|Mute Swans are invasive exotics, causing lots of problems for native Tundra Swans in the Chesapeake Bay, but they're a very pretty problem.|
There are four states in the Union with a land area smaller than St. Louis County, Minnesota: Rhode Island, Delaware, Connecticut, and Hawaii. I spent the last weekend of March in the smallest of these, for the Ocean State Bird Club’s annual meeting. Oddly enough, the tiniest state has the longest official name, “State of Rhode Island and Providence Plantations.” Its bird list is surprisingly long, too. As of 2018, Rhode Island’s 431 species is barely fewer than Wisconsin’s 439 and Minnesota’s 442, while Rhode Island is less than 2% the size of Wisconsin and not even 1.5% as big as Minnesota. As far as birdlife, the Ocean State is pure concentrated goodness.
The day before the meeting, my host, Michael Gow, brought me to some of the state's best spots to see early spring birds. Along the coast, we saw lots of Brants and Common Eiders—species that only show up in the Great Lakes as vagrants.
The 30 Harlequin Ducks I saw at Sachuest Point National Wildlife Refuge may be more than I’ve seen in all my years of birding in Wisconsin and Minnesota combined.
I’d already seen a Snowy Owl this year in the Sax-Zim Bog, but was nevertheless thrilled to see one at much closer range at that same National Wildlife Refuge.
I see a few American Black Ducks every year in Minnesota and Wisconsin, but there is always at least a bit of a question about whether the ones we see here have some Mallard blood. Black ducks are far more well-adapted to salt water than Mallards are, and on the East Coast, there are many more than here, and less question about their provenance.
One of my most beloved birds is the Piping Plover—I haven’t seen one in Minnesota in years. The first migrants just returned to Rhode Island, and I got good looks at and photos of one banded male.
That single bird would have made the whole trip worthwhile for me, but there a great many other birds that thrilled me, too. Great Cormorants mixed with the Double-crested Cormorants.
Black Scoters turn up on the Great Lakes sometimes, but are much easier to find on the coast.
I miss the olden days when Russ and I lived in Michigan, where I could see Tufted Titmice whenever I wanted. I also got to see them quite a bit when we lived in Madison, Wisconsin. Duluth is out of their range. I got my fill when I was working at the Cornell Lab of Ornithology, and visiting Rhode Island made me realize how much I’ve missed them. I took lots of photos.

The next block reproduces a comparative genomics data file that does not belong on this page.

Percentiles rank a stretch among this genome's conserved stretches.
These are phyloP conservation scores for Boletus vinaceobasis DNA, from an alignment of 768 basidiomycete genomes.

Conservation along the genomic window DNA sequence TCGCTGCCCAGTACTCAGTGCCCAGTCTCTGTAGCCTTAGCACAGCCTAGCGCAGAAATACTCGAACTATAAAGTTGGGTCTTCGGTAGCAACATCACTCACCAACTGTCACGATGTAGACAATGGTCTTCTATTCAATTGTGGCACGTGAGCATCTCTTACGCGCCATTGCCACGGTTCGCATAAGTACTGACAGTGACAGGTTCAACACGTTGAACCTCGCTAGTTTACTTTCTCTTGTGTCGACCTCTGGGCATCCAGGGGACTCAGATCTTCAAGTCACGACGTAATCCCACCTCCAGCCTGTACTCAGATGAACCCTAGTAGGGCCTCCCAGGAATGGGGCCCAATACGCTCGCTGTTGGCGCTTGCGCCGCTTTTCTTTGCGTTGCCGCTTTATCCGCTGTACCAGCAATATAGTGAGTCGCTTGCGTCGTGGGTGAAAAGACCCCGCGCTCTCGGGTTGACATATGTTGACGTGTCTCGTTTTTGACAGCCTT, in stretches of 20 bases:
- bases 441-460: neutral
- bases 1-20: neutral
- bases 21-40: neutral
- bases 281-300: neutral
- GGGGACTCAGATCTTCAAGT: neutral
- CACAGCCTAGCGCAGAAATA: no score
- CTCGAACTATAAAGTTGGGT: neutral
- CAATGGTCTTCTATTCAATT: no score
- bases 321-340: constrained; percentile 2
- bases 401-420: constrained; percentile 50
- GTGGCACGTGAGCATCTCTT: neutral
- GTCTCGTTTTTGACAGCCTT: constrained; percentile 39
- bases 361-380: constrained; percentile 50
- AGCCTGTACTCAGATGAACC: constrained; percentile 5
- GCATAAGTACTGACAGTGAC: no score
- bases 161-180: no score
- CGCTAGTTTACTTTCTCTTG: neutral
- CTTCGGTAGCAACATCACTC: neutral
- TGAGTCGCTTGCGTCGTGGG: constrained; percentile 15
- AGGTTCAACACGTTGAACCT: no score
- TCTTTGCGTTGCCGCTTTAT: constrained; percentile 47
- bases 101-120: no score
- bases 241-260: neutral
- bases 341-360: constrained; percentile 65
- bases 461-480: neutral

The ringing songs of Carolina Wrens also filled me with joy, but I didn’t get even a glimpse of one of them—a good reason to try to get back again one of these days.
Of course, building up a new state list involves seeing as many common birds as possible, too. Most migrants weren’t back yet—not even a single Yellow-rumped or Orange-crowned Warbler. It was early enough that on Sunday, when we birded a spot in nearby Massachusetts, I had to document a couple of Barn Swallows milling about with Tree Swallows. Early or not, I ended my trip with 57 species seen in Rhode Island and 44 in Massachusetts.
I’m heading back to New England again next month—I’ll be keynoting at the birding festival sponsored by Maine Audubon and LL Bean, and leading field trips for the Acadia Birding Festival, so I’ll get to spend some more quality time with birds I seldom or never see at home, including Least Terns, Atlantic Puffins, and maybe even Razorbills. Then in August, work obligations will bring me to the Southeastern Arizona Birding Festival to sample an entirely different variety of birds. In the coming five months, I'll be away more than I'll be home, but when I am here, I'll be enjoying my backyard chickadees and our other good old homegrown Lake Superior birds. I do love to travel and my making a living depends on it, but when it comes right down to it, there’s no place like home.